Author Pico Iyer and Pravrajika Vrajaprana, a Vedanta nun, talk with KCRW’s Jonathan Bastian about the purpose of pilgrimage in modern day times following his interview with NYT writer Timothy Egan and author of the book “ A Pilgrimage to Eternity: From Canterbury to Rome in Search of a Faith.” This is a second part of an exploration into modern day pilgrimage. You can listen to the Egan's segment here.
The following excerpts from the interview have been abbreviated and edited for clarity.
Jonathan Bastian: “I wanted to begin by just touching on the Timothy Egan conversation, Pico, as we explore different themes of pilgrimage, and of course, you are no stranger to a pilgrimage either, what was in your mind as you were listening to some of the ideas coming up?”
Pico Iyer: “One of the things I cherished about what Timothy was saying was, the pilgrimage offered him and most of us a way to step out of the moment, and he was talking about how he's A.D.D. and an opinion columnist for The New York Times, always multitasking, doing 1000 things at once, and I think something inside us is crying out for simplicity, for purpose, for clarity and for living at a human pace.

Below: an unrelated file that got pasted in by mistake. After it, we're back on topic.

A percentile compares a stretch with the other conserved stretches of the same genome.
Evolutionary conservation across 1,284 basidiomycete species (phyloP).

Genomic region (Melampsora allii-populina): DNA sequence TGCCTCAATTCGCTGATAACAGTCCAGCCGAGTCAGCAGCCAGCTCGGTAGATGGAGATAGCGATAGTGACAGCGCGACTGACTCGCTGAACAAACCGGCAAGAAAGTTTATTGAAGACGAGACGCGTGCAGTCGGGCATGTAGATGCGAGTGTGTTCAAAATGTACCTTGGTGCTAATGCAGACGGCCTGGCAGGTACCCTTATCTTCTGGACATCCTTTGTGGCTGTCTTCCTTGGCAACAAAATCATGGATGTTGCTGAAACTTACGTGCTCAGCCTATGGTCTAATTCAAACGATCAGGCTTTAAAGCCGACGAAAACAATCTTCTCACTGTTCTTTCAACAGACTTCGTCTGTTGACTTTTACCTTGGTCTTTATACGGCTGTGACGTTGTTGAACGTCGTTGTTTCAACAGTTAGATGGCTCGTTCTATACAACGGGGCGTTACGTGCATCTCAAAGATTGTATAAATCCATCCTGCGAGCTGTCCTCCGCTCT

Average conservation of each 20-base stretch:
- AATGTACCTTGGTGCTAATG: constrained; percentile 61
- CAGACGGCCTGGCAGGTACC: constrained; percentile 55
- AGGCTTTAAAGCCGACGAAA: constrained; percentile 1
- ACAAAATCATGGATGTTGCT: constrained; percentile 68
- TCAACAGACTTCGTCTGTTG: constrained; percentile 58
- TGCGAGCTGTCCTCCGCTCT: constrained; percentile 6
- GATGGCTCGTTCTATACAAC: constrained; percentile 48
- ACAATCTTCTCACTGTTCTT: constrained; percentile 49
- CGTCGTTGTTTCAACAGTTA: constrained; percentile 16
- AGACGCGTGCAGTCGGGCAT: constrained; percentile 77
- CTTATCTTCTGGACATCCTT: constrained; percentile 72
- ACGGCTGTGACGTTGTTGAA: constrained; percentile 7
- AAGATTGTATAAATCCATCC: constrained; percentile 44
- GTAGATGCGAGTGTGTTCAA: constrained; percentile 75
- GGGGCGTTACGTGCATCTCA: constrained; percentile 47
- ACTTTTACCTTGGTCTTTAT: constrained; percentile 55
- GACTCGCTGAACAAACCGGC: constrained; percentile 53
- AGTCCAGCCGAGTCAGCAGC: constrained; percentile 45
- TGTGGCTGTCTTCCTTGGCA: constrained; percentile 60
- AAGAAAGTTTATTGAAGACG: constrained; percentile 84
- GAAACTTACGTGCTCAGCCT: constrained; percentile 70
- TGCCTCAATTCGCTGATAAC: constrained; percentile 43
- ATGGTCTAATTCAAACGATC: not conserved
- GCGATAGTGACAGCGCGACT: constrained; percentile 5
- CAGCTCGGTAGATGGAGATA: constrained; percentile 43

And the sense in which walking the pilgrimage to Italy as he did, brought him back into himself, freed the clutter from his head and reminded him of what is really important. The other thing I loved, from your conversation with him, was the sense he gave very movingly that pilgrimage isn't a journey into knowledge, but maybe into humility, and then to being more aware of what we don't know and can never know. And just the mystery before which we have to bow.”
Jonathan Bastian: Vrajaprana what were your thoughts on the interview?
Pravrajika Vrajaprana: “That real need that every human being has to just stop the mind from chattering and the wonderful word that came up when Egan asked, ‘What do you recommend? What's your advice?’ And the one word advice he got was listen. I thought, bravo. That's it. That is it! It's not about the money, chattering, it's not about looking outside, it's about really listening.
There are prompts from the outside. But the real message comes from within... and the deeper we go into that inner journey, the more that we can get out of that outer journey. And his ability to really do that and listen, that was really very moving. To get beyond all the intellectual stuff that we tend to get stuck in because the mind is so small. It doesn't really encompass what Pico lovingly called the ‘great mystery into which we bow.’”
Pico Iyer: “...the first important thing is to listen to the people around us, we all have the wisdom within us, but we're running away from it or running in the wrong direction. I'm always struck by people more and more these days talking about cutting through the noise. And that's so that we can be filled with something much more sustaining.”